For the most part, NBA teams fall into two categories. They’re either racing against time – short contracts, dwindling athletic primes – or waiting for the clock to start. The Orlando Magic, two years removed from Dwight Howard’s departure, are still staring at their watches.
They added a spate of new players – Evan Fournier, Luke Ridnour, Channing Frye, Ben Gordon, Aaron Gordon, Elfrid Payton, Roy Devyn Marble – this summer. Their oldest foundation piece, the recently extended Nikola Vucevic, is 23. They’re essentially in utero.
Under normal circumstances, it’d be easy to brush them off as just another team in a trash-heap of beady-eyed reclamation projects. But the Magic have Victor Oladipo, last season’s best rookie after the New Year, and that alone makes them worth talking about. Or at least they did before he suffered a facial fracture in practice, which will keep him out of action for at least a month.
Still, the Magic can bide their time. Expectations aren’t particularly high in Orlando this season, and Oladipo, a suave cover artist since youth – catch him in action here, here and here – is worth the wait. On the court, he dazzles in a manner only a young explosive guard can, unearthing wrinkle after wrinkle, refining a devastating spin move and learning ways to finish creatively when he can’t do it explosively.
While honing his own game, though, Oladipo also has to lead his teammates. In the aftermath of Orlando’s relentless reshuffling, the team lost two of last year’s other top three scorers in Jameer Nelson and Arron Afflalo, effectively transitioning Oladipo from upstart rookie to head honcho. Even with Nelson and Afflalo, the Magic were a cringe-worthy offensive unit last year.
To move the needle this season, defensive-minded rookies Payton and Gordon will need to adjust to NBA defense quickly. That’s where Oladipo’s tutelage – the best defensive rookie last season – can help.
“They’re good kids,” Oladipo says of Payton and Gordon, who are two and three years younger than him, respectively. “I told them take it one game at a time. In college, you play 30 games. You gotta experience the 82 to prepare yourself for it. It’s just something your body’s gotta get used to.”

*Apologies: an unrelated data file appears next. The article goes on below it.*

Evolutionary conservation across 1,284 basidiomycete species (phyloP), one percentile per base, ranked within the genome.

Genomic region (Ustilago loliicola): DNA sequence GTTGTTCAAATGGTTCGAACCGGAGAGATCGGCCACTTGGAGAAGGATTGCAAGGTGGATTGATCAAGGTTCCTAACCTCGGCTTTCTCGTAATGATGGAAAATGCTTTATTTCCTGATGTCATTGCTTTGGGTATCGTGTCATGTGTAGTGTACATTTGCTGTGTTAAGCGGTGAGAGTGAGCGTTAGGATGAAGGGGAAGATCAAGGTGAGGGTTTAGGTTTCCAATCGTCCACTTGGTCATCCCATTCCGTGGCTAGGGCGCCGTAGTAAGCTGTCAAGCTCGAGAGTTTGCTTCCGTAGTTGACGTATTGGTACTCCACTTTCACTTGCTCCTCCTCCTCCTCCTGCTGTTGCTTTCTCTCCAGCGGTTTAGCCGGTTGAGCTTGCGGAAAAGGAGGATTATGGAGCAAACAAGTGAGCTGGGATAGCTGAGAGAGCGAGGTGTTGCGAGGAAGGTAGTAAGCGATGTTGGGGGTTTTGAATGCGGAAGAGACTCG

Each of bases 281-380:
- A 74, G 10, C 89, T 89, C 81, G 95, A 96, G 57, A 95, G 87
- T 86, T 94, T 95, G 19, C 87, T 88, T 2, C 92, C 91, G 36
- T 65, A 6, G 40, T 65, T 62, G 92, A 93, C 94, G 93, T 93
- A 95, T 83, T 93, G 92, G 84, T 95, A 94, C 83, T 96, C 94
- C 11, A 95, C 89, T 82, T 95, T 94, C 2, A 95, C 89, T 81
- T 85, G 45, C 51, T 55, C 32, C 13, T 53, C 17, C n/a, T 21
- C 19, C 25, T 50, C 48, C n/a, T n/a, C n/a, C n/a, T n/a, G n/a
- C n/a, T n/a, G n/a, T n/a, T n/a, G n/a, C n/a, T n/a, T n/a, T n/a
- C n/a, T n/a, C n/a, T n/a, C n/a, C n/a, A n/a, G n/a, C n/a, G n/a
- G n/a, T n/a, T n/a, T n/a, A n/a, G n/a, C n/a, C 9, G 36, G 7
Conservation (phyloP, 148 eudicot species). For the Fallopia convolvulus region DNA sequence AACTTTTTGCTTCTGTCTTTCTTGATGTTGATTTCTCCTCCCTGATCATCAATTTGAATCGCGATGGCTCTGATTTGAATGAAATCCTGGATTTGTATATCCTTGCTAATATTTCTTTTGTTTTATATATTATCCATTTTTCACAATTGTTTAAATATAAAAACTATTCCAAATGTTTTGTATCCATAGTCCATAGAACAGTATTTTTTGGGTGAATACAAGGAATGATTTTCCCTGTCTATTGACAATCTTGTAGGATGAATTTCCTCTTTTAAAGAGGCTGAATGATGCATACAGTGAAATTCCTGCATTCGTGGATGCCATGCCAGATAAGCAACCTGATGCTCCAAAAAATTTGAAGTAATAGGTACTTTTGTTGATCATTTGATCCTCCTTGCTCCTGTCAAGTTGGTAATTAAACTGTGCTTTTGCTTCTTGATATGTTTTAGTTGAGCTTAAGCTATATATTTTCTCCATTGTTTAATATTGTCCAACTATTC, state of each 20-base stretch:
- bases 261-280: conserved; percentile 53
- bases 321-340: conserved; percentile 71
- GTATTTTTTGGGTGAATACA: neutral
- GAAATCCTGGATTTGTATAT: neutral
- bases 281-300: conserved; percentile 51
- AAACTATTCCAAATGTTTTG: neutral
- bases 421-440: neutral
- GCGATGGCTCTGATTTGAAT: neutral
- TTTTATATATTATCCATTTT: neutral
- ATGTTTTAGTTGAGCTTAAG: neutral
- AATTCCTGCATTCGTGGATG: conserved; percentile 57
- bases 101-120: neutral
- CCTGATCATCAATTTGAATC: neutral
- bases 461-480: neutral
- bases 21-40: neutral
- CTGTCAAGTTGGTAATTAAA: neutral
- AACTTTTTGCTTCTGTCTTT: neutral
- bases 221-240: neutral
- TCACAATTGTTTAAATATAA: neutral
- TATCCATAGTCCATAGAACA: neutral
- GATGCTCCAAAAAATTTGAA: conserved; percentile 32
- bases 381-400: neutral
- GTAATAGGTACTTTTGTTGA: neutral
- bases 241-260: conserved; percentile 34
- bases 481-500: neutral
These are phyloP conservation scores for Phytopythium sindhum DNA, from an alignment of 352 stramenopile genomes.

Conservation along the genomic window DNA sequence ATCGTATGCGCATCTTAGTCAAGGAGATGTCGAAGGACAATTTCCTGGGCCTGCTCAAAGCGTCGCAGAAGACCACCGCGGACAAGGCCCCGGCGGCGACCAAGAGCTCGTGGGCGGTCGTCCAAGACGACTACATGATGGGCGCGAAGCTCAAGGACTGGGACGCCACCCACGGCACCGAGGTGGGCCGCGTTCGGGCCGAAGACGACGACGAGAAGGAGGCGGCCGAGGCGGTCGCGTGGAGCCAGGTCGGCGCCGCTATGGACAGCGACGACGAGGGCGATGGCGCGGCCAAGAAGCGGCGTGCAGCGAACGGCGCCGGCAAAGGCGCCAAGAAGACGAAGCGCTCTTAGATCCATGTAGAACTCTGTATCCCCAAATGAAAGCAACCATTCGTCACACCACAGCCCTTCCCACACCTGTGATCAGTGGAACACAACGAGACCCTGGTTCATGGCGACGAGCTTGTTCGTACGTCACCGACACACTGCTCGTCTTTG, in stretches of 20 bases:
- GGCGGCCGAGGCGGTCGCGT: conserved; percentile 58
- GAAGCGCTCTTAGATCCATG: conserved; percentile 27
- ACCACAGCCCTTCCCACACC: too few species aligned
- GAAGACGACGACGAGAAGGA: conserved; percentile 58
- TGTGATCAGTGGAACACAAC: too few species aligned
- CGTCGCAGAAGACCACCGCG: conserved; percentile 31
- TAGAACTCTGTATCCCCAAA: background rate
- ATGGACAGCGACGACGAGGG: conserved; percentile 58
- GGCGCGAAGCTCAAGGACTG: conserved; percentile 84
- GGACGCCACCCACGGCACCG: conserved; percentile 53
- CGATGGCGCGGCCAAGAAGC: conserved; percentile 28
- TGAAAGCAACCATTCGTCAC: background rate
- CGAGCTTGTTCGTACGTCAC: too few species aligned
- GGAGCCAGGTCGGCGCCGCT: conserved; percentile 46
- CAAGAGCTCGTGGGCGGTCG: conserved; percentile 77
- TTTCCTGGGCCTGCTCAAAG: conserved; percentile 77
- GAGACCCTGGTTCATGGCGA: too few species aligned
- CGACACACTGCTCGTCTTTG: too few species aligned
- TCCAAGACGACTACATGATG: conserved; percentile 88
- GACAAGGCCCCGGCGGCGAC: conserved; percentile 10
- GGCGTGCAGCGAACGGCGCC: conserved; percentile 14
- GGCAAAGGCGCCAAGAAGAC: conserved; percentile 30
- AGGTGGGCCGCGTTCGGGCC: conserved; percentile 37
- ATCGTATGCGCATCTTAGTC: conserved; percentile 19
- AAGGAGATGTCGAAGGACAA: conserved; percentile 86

If things go as planned, the Payton-Gordon-Oladipo trio could form the best young defensive troupe in the league. Despite being horrible at nearly everything else, the Magic had an average defensive efficiency last year and it was two points better with Oladipo on the floor.
“Everybody’s hard to guard,” he says. “[Russell] Westbrook, Jeff Teague, Kyle Lowry. Especially at point guard. It’s such a loaded position. It takes time to transition but I learned a lot last year.”
Even the most promising rookies tend to skew porous on defense, so the fact that Oladipo was shutting opponents down by season’s end – in stunning fashion, no less – doesn’t only hint at a brand of intelligence and devotion usually absent in rookies. It suggests he could very well turn into a game-altering defensive force, and he could do it as early as this season.
Consider Oladipo’s past trajectory and it becomes hard not to salivate over that possibility – and whatever else he might bring to the fore this season. In three years with the Indiana Hoosiers, he transformed from relative unknown to bona fide lottery talent.
“I had [a key card] in school and it stopped working,” he laughs. Because it was worn out. From trying to get into the gym too much.
As of now, the Magic and Oladipo are undoubtedly following the same upward trajectory, the difference being that team-building is trickier, littered with more if’s than one player’s individual improvement.
It’s hard to know if internal youth improvement, aided by the additions of Frye and Ben Gordon, can fix their offense. Aaron Gordon and Payton could flounder out of the gate. Or, they could thrive defensively under Oladipo’s wing. Among Orlando’s returning hodgepodge of young talent – Tobias Harris, Maurice Harkless, Kyle O’Quinn, Andrew Nicholson – there’s bound to be some untapped potential. But for now, that’s all it is.
“Everything is a process. Things don’t just come overnight. It takes time,” Oladipo says. “At the end of the day, you don’t want to keep losing. I feel like if you don’t keep that mindset and you don’t keep improving, you’re gonna continue to keep losing.”
Even though some of these hypotheticals won’t be answered for years, Oladipo gives the Magic a focal point to help sharpen the blurry stuff – a luxury many rebuilding teams don’t have. For now, the future is something. This season is about getting on the court and finding it.